Of course, the value of interesting foliage that maintains its colour and integrity all season long cannot be understated, like the ‘Halcyon’ hosta above or the Epimedium rubrum above that.

But this value is not simply a singular leaf but interesting relationships.  Even if they’re found naturally, without the “benefit” of our hand or design.  I almost love these the most – they are such a beautiful surprise.

Flowers aren’t everything.

Secret garden in the city

This is a garden that belongs to a friend and client, and that I secretly covet because it is so peaceful and private.

It has been a work in progress over the last several years, not least of which due to the challenges of planting under a very large, very thirsty Norway maple (you can see its trunk sandwiched between the lattice panels).

This is the first year the rhododendron has bloomed significantly, but clearly it needs some attention as its leaves appear chlorotic – not the yellow we were going for!

These lattice panels and fencing allow for privacy without the feeling of being closed in.  They also provide some textural interest along a flat plane that divides the properties.

Two stepped planters along the rear next to the maple’s trunk provide added planting space that is (theoretically) not taken up by maple roots and allows for more vertical interest in a confined space.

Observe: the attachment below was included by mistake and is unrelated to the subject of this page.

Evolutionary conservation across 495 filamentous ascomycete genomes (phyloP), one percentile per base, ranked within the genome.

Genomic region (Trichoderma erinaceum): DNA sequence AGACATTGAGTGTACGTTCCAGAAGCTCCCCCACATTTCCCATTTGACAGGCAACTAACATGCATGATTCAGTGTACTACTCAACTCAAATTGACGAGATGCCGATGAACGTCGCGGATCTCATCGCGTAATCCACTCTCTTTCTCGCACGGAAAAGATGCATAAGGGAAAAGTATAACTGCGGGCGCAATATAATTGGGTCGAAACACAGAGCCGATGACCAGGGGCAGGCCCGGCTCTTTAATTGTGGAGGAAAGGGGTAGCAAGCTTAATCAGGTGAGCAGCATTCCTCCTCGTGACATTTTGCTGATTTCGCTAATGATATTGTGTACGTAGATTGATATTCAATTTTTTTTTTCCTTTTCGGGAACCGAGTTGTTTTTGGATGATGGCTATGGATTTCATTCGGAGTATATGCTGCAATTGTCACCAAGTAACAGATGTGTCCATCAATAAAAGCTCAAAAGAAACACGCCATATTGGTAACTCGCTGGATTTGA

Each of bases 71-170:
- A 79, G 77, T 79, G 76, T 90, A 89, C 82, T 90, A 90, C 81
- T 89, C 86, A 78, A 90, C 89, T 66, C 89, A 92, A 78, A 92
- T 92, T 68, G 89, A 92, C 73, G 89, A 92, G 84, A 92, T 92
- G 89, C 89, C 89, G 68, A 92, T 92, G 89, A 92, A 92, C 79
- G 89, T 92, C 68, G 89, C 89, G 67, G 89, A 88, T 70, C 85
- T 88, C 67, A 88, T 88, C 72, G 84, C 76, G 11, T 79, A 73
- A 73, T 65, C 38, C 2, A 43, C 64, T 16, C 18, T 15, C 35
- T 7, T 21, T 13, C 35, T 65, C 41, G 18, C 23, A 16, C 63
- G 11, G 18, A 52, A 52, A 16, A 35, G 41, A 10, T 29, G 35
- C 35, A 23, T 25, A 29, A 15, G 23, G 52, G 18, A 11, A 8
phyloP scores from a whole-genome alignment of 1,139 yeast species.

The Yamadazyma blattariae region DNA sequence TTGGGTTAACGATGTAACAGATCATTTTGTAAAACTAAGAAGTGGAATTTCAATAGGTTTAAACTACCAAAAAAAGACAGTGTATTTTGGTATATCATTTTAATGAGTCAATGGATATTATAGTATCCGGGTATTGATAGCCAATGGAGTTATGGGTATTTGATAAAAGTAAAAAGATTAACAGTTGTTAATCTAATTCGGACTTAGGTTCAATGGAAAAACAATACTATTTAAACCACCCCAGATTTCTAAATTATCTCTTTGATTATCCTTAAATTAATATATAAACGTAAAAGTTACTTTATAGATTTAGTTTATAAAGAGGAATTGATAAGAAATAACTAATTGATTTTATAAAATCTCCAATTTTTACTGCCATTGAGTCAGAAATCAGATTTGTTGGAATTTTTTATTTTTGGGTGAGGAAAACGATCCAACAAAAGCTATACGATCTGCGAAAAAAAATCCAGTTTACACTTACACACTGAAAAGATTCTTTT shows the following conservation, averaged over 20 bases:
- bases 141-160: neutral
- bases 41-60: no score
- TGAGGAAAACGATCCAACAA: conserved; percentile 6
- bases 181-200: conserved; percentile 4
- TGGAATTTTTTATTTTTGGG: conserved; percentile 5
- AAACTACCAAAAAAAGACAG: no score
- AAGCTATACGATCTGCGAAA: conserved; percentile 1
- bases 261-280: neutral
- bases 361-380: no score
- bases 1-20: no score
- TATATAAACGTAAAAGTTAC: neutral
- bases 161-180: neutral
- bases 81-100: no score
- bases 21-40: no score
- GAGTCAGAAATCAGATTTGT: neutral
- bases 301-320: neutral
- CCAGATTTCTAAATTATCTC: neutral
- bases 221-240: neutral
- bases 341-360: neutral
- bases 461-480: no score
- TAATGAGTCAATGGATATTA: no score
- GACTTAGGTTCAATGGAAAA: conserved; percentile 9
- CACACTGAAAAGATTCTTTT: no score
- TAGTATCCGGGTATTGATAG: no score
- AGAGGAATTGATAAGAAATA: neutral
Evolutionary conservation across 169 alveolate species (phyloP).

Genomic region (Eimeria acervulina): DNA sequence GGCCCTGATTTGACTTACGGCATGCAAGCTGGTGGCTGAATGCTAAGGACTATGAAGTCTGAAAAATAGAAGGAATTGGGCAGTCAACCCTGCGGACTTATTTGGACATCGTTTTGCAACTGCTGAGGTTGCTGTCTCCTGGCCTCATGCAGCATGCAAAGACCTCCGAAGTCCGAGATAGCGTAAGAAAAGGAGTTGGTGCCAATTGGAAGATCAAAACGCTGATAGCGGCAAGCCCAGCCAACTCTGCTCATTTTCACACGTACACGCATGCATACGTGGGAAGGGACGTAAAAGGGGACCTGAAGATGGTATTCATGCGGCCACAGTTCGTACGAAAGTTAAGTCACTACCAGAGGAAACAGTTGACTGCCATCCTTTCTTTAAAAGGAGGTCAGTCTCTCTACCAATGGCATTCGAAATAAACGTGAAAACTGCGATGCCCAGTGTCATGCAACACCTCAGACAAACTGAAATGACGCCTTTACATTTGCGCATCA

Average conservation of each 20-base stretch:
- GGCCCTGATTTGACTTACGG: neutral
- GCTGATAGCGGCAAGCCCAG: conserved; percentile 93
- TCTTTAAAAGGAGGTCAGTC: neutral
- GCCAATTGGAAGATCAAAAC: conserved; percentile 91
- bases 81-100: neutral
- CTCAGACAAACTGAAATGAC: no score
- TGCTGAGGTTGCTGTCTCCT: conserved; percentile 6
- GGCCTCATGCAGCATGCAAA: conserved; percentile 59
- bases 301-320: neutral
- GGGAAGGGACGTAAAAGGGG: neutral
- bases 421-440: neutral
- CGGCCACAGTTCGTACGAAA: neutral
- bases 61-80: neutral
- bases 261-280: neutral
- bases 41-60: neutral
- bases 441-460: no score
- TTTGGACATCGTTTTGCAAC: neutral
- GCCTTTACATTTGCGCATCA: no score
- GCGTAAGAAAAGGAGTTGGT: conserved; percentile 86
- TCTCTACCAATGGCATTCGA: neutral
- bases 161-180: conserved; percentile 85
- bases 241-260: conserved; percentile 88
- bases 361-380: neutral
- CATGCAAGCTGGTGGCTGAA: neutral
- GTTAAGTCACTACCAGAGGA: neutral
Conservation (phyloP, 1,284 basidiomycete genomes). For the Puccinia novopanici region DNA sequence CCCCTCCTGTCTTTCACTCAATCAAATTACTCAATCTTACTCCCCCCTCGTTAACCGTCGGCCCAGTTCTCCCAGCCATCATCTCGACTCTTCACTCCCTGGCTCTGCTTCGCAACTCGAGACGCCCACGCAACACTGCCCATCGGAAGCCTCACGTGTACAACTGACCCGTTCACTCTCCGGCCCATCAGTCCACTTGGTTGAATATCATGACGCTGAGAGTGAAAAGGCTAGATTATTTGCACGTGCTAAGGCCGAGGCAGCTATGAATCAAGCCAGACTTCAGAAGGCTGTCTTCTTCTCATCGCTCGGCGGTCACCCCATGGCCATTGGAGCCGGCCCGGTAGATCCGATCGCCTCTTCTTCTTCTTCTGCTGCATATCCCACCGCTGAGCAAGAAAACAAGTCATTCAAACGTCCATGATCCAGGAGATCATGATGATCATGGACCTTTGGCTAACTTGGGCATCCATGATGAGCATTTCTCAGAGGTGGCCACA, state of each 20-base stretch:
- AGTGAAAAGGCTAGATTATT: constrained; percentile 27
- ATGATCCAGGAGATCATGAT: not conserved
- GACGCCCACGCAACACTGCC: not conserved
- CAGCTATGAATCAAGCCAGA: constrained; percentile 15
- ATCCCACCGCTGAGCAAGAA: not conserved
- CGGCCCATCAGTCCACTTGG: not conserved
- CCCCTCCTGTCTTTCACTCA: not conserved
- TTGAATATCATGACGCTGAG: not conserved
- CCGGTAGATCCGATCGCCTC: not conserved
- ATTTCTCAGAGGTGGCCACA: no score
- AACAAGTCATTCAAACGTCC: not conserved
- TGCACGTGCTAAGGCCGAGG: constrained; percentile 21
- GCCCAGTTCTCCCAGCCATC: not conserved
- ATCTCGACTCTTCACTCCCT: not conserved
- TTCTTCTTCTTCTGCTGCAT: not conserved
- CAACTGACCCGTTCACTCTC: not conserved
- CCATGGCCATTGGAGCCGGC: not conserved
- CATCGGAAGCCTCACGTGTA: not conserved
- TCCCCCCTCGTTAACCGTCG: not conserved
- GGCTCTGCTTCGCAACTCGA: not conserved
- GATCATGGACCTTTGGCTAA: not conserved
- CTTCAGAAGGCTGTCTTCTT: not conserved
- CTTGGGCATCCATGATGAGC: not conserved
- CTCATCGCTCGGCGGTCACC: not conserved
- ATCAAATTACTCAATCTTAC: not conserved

The challenge here has also been to provide intermediate height:  somewhere between the overwhelming maple canopy and the scale of the perennials.  We have achieved this with several small trees and shrubs:  a serviceberry, a dogwood, a witchhazel, a ‘Bloodgood’ Japanese maple and a transplanted purple-leafed sandcherry.

We have also used a lot of yellow to brighten up this secret garden.

Never underestimate the power of the hosta :c)

This treasure does not last long enough…

* Swoon *

Meet Paeonia ‘Garden Treasure’ with its companion, Alchemilla mollis (Lady’s mantle).  This peony is an ‘Itoh’ variety, also called ‘intersectional’, meaning it is a cross between a herbaceous peony and a Japanese tree peony.  It is also a American Peony Society Gold Medal Winner.

I purchased this peony from La Pivoinerie d’Aoust about three years ago and it cost me ….. shhhh…. $150.0o!  If you’d like to order from this company, you’ll have to wait until the fall of 2013 when they will have a new catalogue and will resume shipping.

In the meantime, you’ll have to see if Suzanne Patry can get one for you at her nursery, Whitehouse Perennials.  If no, then there is no shortage of other glorious peonies to choose from!

Super dog!

Alas I cannot claim credit for these marvelous photos of my super-beastie best friend, Skye-dog.  That credit goes to Bruce Deachman, journalist and photographer extraordinaire who is employed by our own Ottawa Citizen newspaper.

Skye has been enjoying the dock for jumping purposes, forget launching canoes or kayaks:  this set up was made for dogs and their shenanigans.

Nice form, eh?

Did I tell you that she can also walk on water?

Did I also tell you that this is the same dog who graduated from six months of chemotherapy for lymphoma on August 25, 2011.

She continues in remission, a full 16+ months after her diagnosis.  She turns 10 this month.

The only thing that slows her down is this: